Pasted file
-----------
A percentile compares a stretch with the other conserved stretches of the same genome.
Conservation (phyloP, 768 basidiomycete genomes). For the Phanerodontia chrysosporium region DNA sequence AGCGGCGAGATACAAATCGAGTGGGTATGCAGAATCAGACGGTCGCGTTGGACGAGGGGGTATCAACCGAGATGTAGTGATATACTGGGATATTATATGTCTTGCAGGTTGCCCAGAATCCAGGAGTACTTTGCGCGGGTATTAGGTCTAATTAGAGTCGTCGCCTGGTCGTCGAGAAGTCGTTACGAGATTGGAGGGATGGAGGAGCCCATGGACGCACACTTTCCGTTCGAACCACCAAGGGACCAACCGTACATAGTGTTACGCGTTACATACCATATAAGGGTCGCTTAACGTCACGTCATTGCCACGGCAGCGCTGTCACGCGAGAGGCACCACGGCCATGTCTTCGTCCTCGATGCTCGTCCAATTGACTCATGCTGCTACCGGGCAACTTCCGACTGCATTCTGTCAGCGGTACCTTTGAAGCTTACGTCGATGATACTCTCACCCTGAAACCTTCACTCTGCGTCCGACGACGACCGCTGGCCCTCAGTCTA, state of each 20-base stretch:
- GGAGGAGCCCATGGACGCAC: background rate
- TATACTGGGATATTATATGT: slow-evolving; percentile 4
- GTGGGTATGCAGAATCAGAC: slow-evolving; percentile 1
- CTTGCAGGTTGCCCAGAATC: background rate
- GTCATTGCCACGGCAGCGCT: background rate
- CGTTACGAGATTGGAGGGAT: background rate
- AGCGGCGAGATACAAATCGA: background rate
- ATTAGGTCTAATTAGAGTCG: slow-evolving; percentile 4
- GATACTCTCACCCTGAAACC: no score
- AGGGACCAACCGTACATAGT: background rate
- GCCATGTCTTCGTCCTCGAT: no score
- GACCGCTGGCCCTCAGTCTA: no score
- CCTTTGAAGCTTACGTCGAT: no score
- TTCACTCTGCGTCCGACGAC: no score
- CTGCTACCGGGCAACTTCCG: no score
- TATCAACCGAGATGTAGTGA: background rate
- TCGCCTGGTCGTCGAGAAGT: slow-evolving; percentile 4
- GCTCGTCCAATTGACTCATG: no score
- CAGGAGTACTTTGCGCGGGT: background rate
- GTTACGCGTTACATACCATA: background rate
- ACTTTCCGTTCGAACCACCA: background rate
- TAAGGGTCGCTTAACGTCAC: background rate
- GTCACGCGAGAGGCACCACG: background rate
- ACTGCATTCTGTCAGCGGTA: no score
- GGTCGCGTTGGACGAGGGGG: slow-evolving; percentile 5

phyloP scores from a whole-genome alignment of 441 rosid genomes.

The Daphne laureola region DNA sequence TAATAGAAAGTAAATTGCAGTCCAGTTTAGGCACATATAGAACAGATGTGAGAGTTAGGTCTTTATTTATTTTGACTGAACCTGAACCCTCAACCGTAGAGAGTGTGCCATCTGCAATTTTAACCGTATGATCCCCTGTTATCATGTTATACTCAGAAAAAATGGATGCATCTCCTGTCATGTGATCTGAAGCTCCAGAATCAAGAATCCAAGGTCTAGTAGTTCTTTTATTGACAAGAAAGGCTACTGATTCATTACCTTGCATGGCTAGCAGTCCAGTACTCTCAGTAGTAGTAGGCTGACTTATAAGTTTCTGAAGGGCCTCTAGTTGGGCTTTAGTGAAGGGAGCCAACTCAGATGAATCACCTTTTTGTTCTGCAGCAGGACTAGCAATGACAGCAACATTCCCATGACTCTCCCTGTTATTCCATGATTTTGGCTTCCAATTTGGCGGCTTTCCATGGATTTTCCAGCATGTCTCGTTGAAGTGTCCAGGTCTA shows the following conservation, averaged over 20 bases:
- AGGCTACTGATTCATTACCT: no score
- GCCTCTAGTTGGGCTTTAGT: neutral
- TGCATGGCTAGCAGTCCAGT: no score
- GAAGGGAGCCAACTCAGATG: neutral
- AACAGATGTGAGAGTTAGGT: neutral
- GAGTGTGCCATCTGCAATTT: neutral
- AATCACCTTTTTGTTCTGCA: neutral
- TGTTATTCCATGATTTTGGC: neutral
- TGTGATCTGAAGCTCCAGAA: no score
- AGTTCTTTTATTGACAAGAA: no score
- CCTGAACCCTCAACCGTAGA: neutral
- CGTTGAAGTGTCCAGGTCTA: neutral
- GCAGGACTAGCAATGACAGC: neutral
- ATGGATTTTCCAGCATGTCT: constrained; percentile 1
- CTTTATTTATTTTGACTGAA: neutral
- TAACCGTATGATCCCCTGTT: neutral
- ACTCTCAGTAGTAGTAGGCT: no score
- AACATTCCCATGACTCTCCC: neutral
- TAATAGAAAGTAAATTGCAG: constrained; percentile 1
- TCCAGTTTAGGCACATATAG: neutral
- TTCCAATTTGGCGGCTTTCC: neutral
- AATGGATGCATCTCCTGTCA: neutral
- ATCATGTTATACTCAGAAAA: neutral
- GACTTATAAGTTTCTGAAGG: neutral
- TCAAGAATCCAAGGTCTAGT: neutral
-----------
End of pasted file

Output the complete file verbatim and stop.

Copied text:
A percentile compares a stretch with the other conserved stretches of the same genome.
Conservation (phyloP, 768 basidiomycete genomes). For the Phanerodontia chrysosporium region DNA sequence AGCGGCGAGATACAAATCGAGTGGGTATGCAGAATCAGACGGTCGCGTTGGACGAGGGGGTATCAACCGAGATGTAGTGATATACTGGGATATTATATGTCTTGCAGGTTGCCCAGAATCCAGGAGTACTTTGCGCGGGTATTAGGTCTAATTAGAGTCGTCGCCTGGTCGTCGAGAAGTCGTTACGAGATTGGAGGGATGGAGGAGCCCATGGACGCACACTTTCCGTTCGAACCACCAAGGGACCAACCGTACATAGTGTTACGCGTTACATACCATATAAGGGTCGCTTAACGTCACGTCATTGCCACGGCAGCGCTGTCACGCGAGAGGCACCACGGCCATGTCTTCGTCCTCGATGCTCGTCCAATTGACTCATGCTGCTACCGGGCAACTTCCGACTGCATTCTGTCAGCGGTACCTTTGAAGCTTACGTCGATGATACTCTCACCCTGAAACCTTCACTCTGCGTCCGACGACGACCGCTGGCCCTCAGTCTA, state of each 20-base stretch:
- GGAGGAGCCCATGGACGCAC: background rate
- TATACTGGGATATTATATGT: slow-evolving; percentile 4
- GTGGGTATGCAGAATCAGAC: slow-evolving; percentile 1
- CTTGCAGGTTGCCCAGAATC: background rate
- GTCATTGCCACGGCAGCGCT: background rate
- CGTTACGAGATTGGAGGGAT: background rate
- AGCGGCGAGATACAAATCGA: background rate
- ATTAGGTCTAATTAGAGTCG: slow-evolving; percentile 4
- GATACTCTCACCCTGAAACC: no score
- AGGGACCAACCGTACATAGT: background rate
- GCCATGTCTTCGTCCTCGAT: no score
- GACCGCTGGCCCTCAGTCTA: no score
- CCTTTGAAGCTTACGTCGAT: no score
- TTCACTCTGCGTCCGACGAC: no score
- CTGCTACCGGGCAACTTCCG: no score
- TATCAACCGAGATGTAGTGA: background rate
- TCGCCTGGTCGTCGAGAAGT: slow-evolving; percentile 4
- GCTCGTCCAATTGACTCATG: no score
- CAGGAGTACTTTGCGCGGGT: background rate
- GTTACGCGTTACATACCATA: background rate
- ACTTTCCGTTCGAACCACCA: background rate
- TAAGGGTCGCTTAACGTCAC: background rate
- GTCACGCGAGAGGCACCACG: background rate
- ACTGCATTCTGTCAGCGGTA: no score
- GGTCGCGTTGGACGAGGGGG: slow-evolving; percentile 5

phyloP scores from a whole-genome alignment of 441 rosid genomes.

The Daphne laureola region DNA sequence TAATAGAAAGTAAATTGCAGTCCAGTTTAGGCACATATAGAACAGATGTGAGAGTTAGGTCTTTATTTATTTTGACTGAACCTGAACCCTCAACCGTAGAGAGTGTGCCATCTGCAATTTTAACCGTATGATCCCCTGTTATCATGTTATACTCAGAAAAAATGGATGCATCTCCTGTCATGTGATCTGAAGCTCCAGAATCAAGAATCCAAGGTCTAGTAGTTCTTTTATTGACAAGAAAGGCTACTGATTCATTACCTTGCATGGCTAGCAGTCCAGTACTCTCAGTAGTAGTAGGCTGACTTATAAGTTTCTGAAGGGCCTCTAGTTGGGCTTTAGTGAAGGGAGCCAACTCAGATGAATCACCTTTTTGTTCTGCAGCAGGACTAGCAATGACAGCAACATTCCCATGACTCTCCCTGTTATTCCATGATTTTGGCTTCCAATTTGGCGGCTTTCCATGGATTTTCCAGCATGTCTCGTTGAAGTGTCCAGGTCTA shows the following conservation, averaged over 20 bases:
- AGGCTACTGATTCATTACCT: no score
- GCCTCTAGTTGGGCTTTAGT: neutral
- TGCATGGCTAGCAGTCCAGT: no score
- GAAGGGAGCCAACTCAGATG: neutral
- AACAGATGTGAGAGTTAGGT: neutral
- GAGTGTGCCATCTGCAATTT: neutral
- AATCACCTTTTTGTTCTGCA: neutral
- TGTTATTCCATGATTTTGGC: neutral
- TGTGATCTGAAGCTCCAGAA: no score
- AGTTCTTTTATTGACAAGAA: no score
- CCTGAACCCTCAACCGTAGA: neutral
- CGTTGAAGTGTCCAGGTCTA: neutral
- GCAGGACTAGCAATGACAGC: neutral
- ATGGATTTTCCAGCATGTCT: constrained; percentile 1
- CTTTATTTATTTTGACTGAA: neutral
- TAACCGTATGATCCCCTGTT: neutral
- ACTCTCAGTAGTAGTAGGCT: no score
- AACATTCCCATGACTCTCCC: neutral
- TAATAGAAAGTAAATTGCAG: constrained; percentile 1
- TCCAGTTTAGGCACATATAG: neutral
- TTCCAATTTGGCGGCTTTCC: neutral
- AATGGATGCATCTCCTGTCA: neutral
- ATCATGTTATACTCAGAAAA: neutral
- GACTTATAAGTTTCTGAAGG: neutral
- TCAAGAATCCAAGGTCTAGT: neutral